Great Britain

How SNP and Lib Dems helped Boris Johnson ‘Get Brexit Done’ – Brian Wilson

Nicola Sturgeon's political strategy appears to have helped Boris Johnson (Picture: Danny Lawson/PA Wire)
Nicola Sturgeon's political strategy appears to have helped Boris Johnson (Picture: Danny Lawson/PA Wire)

The SNP and Liberal Democrats, the two parties apparently most opposed to Brexit, agreed to hold the general election that Boris Johnson wanted, writes Brian Wilson.

In the election aftermath, there have been the usual “behind the scenes” documentaries, offering insights into parties and campaigns, warts and all. It is a genre which has passed Scotland by.

Take the events leading to the election being called. On 21 October, MPs overwhelmingly rejected Boris Johnson’s ambition for an immediate General Election. Among those opposed were Lib Dems and Scottish Nationalists. Johnson was stymled. Without a majority, he could not deliver a fateful outcome – departure from the EU. With an election, it was overwhelmingly likely (as subsequently proven) that he would win a majority and do what he liked.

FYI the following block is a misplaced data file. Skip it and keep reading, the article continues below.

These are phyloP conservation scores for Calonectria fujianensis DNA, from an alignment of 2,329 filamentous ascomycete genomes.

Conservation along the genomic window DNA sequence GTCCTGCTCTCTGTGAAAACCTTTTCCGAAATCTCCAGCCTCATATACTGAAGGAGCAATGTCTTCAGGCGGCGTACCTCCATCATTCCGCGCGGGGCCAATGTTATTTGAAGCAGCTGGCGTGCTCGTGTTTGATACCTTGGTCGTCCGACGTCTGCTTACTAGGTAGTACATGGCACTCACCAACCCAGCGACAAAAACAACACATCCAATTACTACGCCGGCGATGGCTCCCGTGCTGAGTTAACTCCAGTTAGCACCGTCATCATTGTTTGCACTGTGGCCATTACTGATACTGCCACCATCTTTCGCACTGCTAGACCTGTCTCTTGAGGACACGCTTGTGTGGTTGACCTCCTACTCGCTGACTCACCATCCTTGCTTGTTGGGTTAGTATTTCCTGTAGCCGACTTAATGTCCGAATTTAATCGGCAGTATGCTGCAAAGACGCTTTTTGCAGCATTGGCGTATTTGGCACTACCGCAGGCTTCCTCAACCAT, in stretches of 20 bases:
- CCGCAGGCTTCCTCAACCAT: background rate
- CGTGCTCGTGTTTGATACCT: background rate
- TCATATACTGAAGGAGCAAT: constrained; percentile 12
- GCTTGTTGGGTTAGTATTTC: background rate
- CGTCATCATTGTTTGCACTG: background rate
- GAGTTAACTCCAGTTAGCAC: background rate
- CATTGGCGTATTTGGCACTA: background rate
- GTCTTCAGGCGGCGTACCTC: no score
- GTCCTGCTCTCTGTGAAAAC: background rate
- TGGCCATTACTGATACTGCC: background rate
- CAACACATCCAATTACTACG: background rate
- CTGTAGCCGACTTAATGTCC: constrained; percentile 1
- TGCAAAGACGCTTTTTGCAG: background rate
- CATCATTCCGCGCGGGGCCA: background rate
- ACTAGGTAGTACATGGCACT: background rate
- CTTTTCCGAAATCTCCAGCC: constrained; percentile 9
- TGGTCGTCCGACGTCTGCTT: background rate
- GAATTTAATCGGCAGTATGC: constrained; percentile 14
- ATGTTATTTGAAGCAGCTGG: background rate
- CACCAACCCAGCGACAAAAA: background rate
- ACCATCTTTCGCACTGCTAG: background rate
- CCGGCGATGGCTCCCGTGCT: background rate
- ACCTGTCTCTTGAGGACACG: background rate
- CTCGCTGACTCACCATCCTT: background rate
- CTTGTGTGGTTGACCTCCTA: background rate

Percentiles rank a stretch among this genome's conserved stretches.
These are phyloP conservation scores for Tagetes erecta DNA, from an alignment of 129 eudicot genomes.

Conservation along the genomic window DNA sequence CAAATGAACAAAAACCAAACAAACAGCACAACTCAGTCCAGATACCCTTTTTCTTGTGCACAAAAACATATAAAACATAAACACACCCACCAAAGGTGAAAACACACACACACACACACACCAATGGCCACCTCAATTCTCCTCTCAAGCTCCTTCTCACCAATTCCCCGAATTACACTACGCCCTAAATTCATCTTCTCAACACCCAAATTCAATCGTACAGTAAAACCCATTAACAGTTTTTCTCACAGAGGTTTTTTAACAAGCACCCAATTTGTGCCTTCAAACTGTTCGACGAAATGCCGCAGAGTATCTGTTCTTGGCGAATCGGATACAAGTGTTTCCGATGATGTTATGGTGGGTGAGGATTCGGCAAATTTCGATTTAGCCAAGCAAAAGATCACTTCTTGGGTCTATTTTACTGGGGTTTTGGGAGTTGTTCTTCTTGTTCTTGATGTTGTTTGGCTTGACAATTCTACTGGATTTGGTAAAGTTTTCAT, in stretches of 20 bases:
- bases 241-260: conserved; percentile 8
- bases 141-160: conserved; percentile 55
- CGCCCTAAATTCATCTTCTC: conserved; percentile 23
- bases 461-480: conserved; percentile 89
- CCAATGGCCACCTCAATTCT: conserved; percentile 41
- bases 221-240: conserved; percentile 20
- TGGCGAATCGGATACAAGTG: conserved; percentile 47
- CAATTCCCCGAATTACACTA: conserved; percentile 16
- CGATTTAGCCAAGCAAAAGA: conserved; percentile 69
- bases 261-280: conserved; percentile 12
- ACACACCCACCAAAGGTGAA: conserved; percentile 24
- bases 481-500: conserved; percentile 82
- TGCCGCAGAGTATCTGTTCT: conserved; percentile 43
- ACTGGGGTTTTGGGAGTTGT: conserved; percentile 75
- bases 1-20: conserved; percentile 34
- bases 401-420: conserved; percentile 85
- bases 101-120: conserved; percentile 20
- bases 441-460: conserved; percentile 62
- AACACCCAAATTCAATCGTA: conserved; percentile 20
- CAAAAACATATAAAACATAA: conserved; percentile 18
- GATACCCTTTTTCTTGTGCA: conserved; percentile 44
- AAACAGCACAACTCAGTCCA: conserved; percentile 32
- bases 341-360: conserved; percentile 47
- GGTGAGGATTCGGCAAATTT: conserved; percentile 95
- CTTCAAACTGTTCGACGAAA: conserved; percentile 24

Five days after Johnson had failed to persuade MPs, there was a sensational development. The Liberal Democrats and SNP – ostensibly the two most anti-Brexit parties – had agreed to facilitate the election that Johnson craved. The rest is history.

So what is the particular Scottish interest? Well, rarely if ever have two female Scottish politicians been the major players in such a decisive moment in Britain’s political history. If it was a fictional scenario, there would be TV dramas written around it. But it was for real – so nothing!

Who came up with the idea? What was the reasoning? What were the lines of communication? Who, in both parties, were the doubters? Did anyone in the SNP believe the rubbish about “stopping Brexit” or see only opportunity on other fronts? Did anyone in the Lib Dems believe the rubbish about Jo Swinson becoming Prime Minister?

What a great Scottish story to put together in forensic detail – if only any Scottish programme-maker had the interest or imagination to do the job. Is it too late?